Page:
Ok, seriously; I cannot even begin to tell you how much I love this sauce! Remember when I told you that my husband loves my sausage gravy so much he wants to eat it in a bowl like soup? Well that’s me with this sauce. And I can do that because this sauce is actually good for you! I’ll get into how I eat it in a bowl later. But first, I’ll get right into the recipe…
This sauce is so ridiculously simple that you’re going to wonder why you ever bought sauce at the store. It’s incredibly inexpensive to make too! These ingredients hardly cost anything:
I suppose I should clarify: if you have all of these ingredients on hand, this recipe hardly costs anything. If you don’t have them on hand, you should. I’m perfectly serious. Go out and buy these ingredients if you don’t have them. The herbs will last you awhile and will allow you to make SO many other dishes! And having cans of tomato products on hand will allow you to easily and cheaply make your own sauces and soups without the cost and additives/preservatives the store bought stuff has. Ok, enough about that. Moving on…
So I have picky kids when it comes to onions. The girls like the idea of onions; meaning that they like the flavor that onions add to certain foods, but if they bite into a piece of onion then it’s game over. They won’t eat another bite for fear of getting another piece of onion. Any my son is just now starting to branch out beyond the realm of chicken nuggets and mac & cheese, so if he can see pieces of onions he won’t even allow the dish to appear on his plate. To combat this I got creative. Ok, sneaky. Same thing sometimes. Anyway, I grated the onion when I started playing with this recipe and it worked perfectly! Even I prefer it that way and I LOVE onions! So now I grate the onions on the small holes of the grater every time. When you grate the onions, do it on a plate or over a bowl to catch the juice as well as the pulp.
Now mince your garlic. You do not need a garlic gadget! Use your chef’s knife and hone your skill with it.
Holding your knife as usual, use your off hand to keep the tip of the knife on the board (putting your fingers on the TOP of the blade to steady it) and your dominant hand to do the actual mincing by lifting up and down while also working the blade back and forth over the pile of garlic. It’s MUCH easier than it sounds. You’ll get the hang of it pretty quickly. You’ll end up with a pile of minced garlic…
Super easy! And it only takes a couple of minutes. Now that those two things are done, all you have left is opening a can and measuring herbs and spices. How much easier can homemade get?! You do have to make a choice, though. You can use olive oil for this sauce and it will turn out amazing. But I use bacon fat to saute the onion and garlic and the slightly smoky flavor it imparts makes the sauce stellar. I recommend using bacon fat, but the choice is yours. So choose one or the other and put it into a large saucepan over medium heat. Saute the onion first, adding the juice as well. It may sizzle a bit, so be careful. Once the onion is beginning to turn golden, add in the garlic.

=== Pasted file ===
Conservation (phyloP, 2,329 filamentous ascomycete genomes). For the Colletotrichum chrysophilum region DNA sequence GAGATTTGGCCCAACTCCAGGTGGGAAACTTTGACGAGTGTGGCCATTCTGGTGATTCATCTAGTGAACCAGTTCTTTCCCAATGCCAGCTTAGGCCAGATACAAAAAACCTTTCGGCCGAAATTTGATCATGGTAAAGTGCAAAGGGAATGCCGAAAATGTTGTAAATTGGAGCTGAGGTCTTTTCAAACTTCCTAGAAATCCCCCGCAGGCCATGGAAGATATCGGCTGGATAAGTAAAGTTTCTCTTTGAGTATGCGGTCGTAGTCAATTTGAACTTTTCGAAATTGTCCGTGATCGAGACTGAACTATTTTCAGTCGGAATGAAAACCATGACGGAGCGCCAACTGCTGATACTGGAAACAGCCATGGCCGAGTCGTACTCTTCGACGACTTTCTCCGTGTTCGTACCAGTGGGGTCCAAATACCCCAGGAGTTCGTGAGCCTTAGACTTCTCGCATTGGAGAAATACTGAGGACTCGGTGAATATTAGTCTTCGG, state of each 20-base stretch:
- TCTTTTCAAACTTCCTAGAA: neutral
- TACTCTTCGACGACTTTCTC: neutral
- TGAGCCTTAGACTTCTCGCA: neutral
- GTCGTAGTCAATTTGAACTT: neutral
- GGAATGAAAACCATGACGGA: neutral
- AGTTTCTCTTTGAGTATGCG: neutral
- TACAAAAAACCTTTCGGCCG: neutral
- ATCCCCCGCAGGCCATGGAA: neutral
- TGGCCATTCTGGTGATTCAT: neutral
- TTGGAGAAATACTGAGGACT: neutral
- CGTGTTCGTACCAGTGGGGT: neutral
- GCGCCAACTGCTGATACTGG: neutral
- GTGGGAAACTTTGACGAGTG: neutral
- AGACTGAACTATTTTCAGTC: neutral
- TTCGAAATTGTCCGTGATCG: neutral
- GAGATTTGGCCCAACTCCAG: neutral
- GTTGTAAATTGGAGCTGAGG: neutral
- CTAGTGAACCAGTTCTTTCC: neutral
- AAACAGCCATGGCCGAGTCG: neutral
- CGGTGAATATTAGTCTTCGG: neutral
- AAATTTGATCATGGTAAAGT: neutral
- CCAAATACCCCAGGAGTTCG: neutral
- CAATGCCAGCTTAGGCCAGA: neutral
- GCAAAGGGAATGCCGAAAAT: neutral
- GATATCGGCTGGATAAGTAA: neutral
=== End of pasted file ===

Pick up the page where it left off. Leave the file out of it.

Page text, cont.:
Let the veggies cook for another 2 minutes, making sure the garlic doesn’t begin to burn. Give it a stir every 20-30 seconds to prevent burning. The picture above is as dark as you want it to be; much darker and the garlic will turn bitter and ruin the sauce. Go ahead and add the tomato sauce and mix well. Add the brown sugar (sadly not pictured above), basil, oregano, thyme, white pepper, the smaller amount of salt, and the bay leaf into the pot.
SO much flavor going into this sauce! Give this a good stir to distribute the herbs, cover the pot, and bring the sauce to a boil. Back the heat down to a slow simmer and set a timer for 30 minutes. If you think of it, you can come back and give the sauce a stir. But even if you don’t stir it at all in that 30 minutes, the sauce will be fine. This is one of those wonderful times that you can set a timer and just let the sauce do it’s own thing while you go do yours.
Once half an hour has gone by, take the lid off and give the sauce a good stir. While it should definitely be a sauce, and as such should be pourable, it should still be a bit thick. It should not be runny or watery. If it is watery, let the sauce continue to simmer uncovered until it looks like this:
If your sauce was too watery after its covered simmer, it most likely means that the can of tomato sauce you started with was of lesser quality; they added too much water in the process of turning the tomatoes into sauce. That way they can use less tomato and make more money. In short; you got ripped off if you bought the super cheap “bargain” brand. Some bargain or store brands are great and work just fine. But then there are those that really do rip you off. Unfortunately sometimes it’s a matter of living and learning and figuring out which ones do and which don’t. So I usually go for the mid priced tomato products. Not the super fancy “premium” brand that costs a ridiculous amount, but not the super cheap “bargain basement” stuff either. Once again- moving on…